Summary of Family Background, Cultural Capital and College Major Choice in China

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Family Background, Cultural Capital and College Major Choice in China summary
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In a study published by The British Journal of Sociology in December 2107, Chinese scholars Hu Anning and Wu Xiaogang investigated the correlation between what French sociologist Pierre Bourdain identified as “cultural capital” and college major choice in China, where students must choose between a science-focused curriculum and an arts-focused curriculum at the start of high school. The older generation grew up in a country thirsty for economic growth and industrial prowess. In those days, many students  favored science and technology above literature and the arts. According to Hu and Wu’s study, today it’s mostly those from a lower social strata – with less cultural capital – who choose a science-related major. Chen Xiaoxue, editor of the WeChat wemedia account The Intellectual, and research student Shi Jiaxin report on Wu and Hu’s findings. Chen and Shi’s study is thought-provoking and opens up a wealth of questions that researchers will undoubtedly explore in the future: As China develops, will the popularity of science majors decrease? Will the choice of majors affect China’s social stratification in the long run? How will changes in China’s education system affect the influence of cultural capital on social advancement? getAbstract recommends Chen and Shi’s insightful analysis to those interested in education, social mobility and economics.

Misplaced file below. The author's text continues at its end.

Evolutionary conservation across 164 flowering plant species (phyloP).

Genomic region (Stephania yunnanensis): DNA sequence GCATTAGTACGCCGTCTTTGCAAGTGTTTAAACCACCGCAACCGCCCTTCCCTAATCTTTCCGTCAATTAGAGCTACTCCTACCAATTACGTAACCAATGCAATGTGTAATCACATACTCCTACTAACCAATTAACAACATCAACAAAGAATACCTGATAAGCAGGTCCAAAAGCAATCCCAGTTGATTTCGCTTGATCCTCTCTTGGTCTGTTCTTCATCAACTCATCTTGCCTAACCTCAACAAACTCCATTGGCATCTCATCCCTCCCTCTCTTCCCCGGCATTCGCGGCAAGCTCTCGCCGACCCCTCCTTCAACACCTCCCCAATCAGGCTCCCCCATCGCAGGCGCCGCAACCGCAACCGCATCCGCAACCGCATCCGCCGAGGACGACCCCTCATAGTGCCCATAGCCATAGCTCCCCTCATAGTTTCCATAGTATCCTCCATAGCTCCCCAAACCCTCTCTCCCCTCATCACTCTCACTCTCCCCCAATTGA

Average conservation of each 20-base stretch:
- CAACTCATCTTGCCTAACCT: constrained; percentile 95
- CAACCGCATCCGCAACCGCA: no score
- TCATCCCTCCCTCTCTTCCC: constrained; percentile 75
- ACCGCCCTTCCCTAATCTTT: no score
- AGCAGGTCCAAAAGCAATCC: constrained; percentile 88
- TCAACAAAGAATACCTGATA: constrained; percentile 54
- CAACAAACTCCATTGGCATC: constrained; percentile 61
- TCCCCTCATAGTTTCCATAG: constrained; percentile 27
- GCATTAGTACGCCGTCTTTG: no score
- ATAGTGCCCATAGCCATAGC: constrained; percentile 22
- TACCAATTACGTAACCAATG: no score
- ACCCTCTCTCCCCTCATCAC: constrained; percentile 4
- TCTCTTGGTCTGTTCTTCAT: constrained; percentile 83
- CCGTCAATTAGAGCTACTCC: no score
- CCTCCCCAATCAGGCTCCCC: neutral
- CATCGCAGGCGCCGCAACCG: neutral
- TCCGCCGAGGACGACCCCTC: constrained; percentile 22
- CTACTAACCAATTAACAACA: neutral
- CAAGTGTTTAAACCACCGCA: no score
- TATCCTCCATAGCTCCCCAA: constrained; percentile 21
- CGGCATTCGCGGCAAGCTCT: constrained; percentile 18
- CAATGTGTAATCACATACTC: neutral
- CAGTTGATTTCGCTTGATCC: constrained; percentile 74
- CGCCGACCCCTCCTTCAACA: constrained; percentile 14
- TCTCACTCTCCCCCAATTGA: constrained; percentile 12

About the Authors

Jiaxin Shi is a social science research student at Hong Kong University of Science and Technology, while Chen Xiaoxue is an editor of The Intellectual, a WeChat wemedia account covering scientific research and think-tank reports.



French sociologist Pierre Bourdieu (1930–2002) developed the concept of “cultural capital,” describing it as the accumulated social assets of a person, including education, intellect, and style of speech and dress – as well as aesthetic taste and mannerisms. He classified cultural capital into three types: “objectified cultural capital” (material possessions that represent who you are, for example arts, antiques, or books), “embodied cultural capital” (knowledge which informs your way of thinking, communicating and presenting yourself) and “institutionalized cultural capital” (any kind of institutional recognition such as job titles or credentials). 

Bourdieu and fellow French sociologist Jean-Claude Passeron predicted that cultural capital increases social inequality. Children growing up with greater access to cultural capital would get better grades in school, receive more education, become more socioeconomically advantaged, and so on. But research hasn’t always supported...

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